Messaging other platforms via WhatsApp: the pros and cons

In response to EU regulations, WhatsApp will soon offer interoperability with other messengers. Do we need it? And is it secure?

Is it safe to message other apps from WhatsApp?

The EU’s Digital Markets Act (DMA) requires major tech companies to make their products more open and interoperable in order to increase competition. Thanks to the DMA, iOS will soon permit third-party app stores to be installed on it, and major messaging platforms will need to allow communication with other similar apps — creating cross-platform compatibility. Meta (Facebook) engineers recently detailed how this compatibility will be implemented in its WhatsApp and Messenger. The benefits of interoperability are clear to anyone who’s ever texted or emailed. You’ll be able to send or receive messages without worrying about what phone, computer, or app the other person is using, or what country they’re in. However, there are downsides: first third parties (from intelligence agencies to hackers) often have access to your correspondence; second, such messages are prime targets for spam and phishing. So, will the DMA be able to ensure provision of interoperability and its benefits, while eliminating its drawbacks?

It’s important to note that while the DMA’s impact on the iOS App Store will only affect EU users, cross-platform messaging will likely impact everyone — even if it will be only EU partners that connect to the WhatsApp infrastructure.

Can you chat on WhatsApp with users of other platforms?

Theoretically, yes, but not yet in practice. Meta has published specifications and technical requirements for partners who want their apps to be interoperable with WhatsApp or Messenger. It’s now up to these partners to climb aboard and develop a working bridge between their service and WhatsApp. To date, no such partnerships have been announced.

Owners and developers of other messaging services may be reluctant to implement such functionality. Some consider it insecure; others are unwilling to invest resources into rather complex integration. Meta requires potential partners to implement end-to-end encryption (E2EE) no weaker than in WhatsApp, which is a significant challenge for many platforms

Even when (or if) third-party services show up, only those WhatsApp users who explicitly opt-in will be able to message across platforms. It won’t be enabled by default.

What will such messaging look like?

Based on WhatsApp beta versions, messages with users on other platforms will be housed in a separate section of the app to distinguish them from chats with WhatsApp users.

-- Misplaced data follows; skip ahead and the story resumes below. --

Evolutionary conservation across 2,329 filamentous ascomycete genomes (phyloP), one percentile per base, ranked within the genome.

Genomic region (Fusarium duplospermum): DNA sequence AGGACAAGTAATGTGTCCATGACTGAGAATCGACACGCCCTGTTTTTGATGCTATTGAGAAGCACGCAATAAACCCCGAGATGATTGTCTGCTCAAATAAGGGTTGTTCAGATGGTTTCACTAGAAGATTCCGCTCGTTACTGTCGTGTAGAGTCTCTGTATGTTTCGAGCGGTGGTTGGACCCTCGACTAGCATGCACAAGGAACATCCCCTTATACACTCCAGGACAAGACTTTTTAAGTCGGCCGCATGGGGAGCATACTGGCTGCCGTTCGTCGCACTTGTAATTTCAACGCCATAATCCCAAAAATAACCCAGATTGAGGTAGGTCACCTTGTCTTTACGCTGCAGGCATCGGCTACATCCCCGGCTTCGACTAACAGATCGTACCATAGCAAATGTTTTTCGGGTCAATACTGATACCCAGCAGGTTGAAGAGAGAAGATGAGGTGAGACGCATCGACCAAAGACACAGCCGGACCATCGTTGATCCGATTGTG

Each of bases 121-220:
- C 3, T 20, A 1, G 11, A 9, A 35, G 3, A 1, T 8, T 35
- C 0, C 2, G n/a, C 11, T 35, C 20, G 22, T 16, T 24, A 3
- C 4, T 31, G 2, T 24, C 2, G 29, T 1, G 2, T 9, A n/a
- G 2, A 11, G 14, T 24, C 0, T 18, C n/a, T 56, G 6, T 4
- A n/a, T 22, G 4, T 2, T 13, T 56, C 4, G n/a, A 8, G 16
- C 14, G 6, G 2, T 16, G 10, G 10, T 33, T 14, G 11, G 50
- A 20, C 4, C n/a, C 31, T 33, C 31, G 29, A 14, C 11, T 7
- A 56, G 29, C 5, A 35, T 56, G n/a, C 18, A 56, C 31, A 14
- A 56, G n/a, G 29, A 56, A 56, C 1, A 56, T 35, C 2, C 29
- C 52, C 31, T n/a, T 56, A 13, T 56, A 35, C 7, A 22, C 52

Initially, only one-on-one messaging and file/image/video sharing will be supported. Calls and group chats won’t be available for at least a year.

User identification remains an open question. In WhatsApp, users find each other by phone number, while on Facebook, they do it by name, workplace, school, friends of friends, or other similar identifiers (and ultimately by a unique ID). Other platforms might use incompatible identifiers, like short usernames in Discord, or alphanumeric IDs in Threema. This is likely to impede automatic search and user matching, and at the same time facilitate impersonation attacks by scammers.

Encryption challenges

One of the key challenges with integrating different messaging platforms is implementing reliable encryption. Even if two platforms use the same encryption protocol, technical issues arise regarding storage and agreement of keys, user authentication, and more.

If the encryption method differs significantly, a bridge — an intermediary server that decrypts messages from one protocol and re-encrypts them into another — will likely be needed. If it seems to you that this is a man-in-the-middle (MITM) attack waiting to happen, where hacking this server would allow eavesdropping, you’re misgiving would be on the money. The failed Nothing Chats app, which used a similar scheme to enable iMessage on Android, recently demonstrated this vulnerability. Even Meta’s own efforts are illustrative: encrypted messaging between Messenger and Instagram was announced over five years ago, but full-scale encryption in Messenger only arrived last December, and seamless E2EE in Instagram remains not fully functional to this day. As this in-depth article explains, it’s not a matter of laziness or lack of time, but rather the significant technical complexity of the project.

Cryptographers are generally highly skeptical about the idea of cross-platform E2EE. Some experts believe the problem can be solved — for example, by placing the bridge directly on the user’s computer or by having all platforms adopt a single, decentralized messaging protocol. However, the big fish in the messaging market aren’t swimming in that direction at all. It’s hard to accuse them of idleness or inertia — all practical experience demonstrates that reliable and user-friendly message encryption within open ecosystems is difficult to implement. Just look at the saga of PGP encryption in email, and the confessions of top cryptography experts.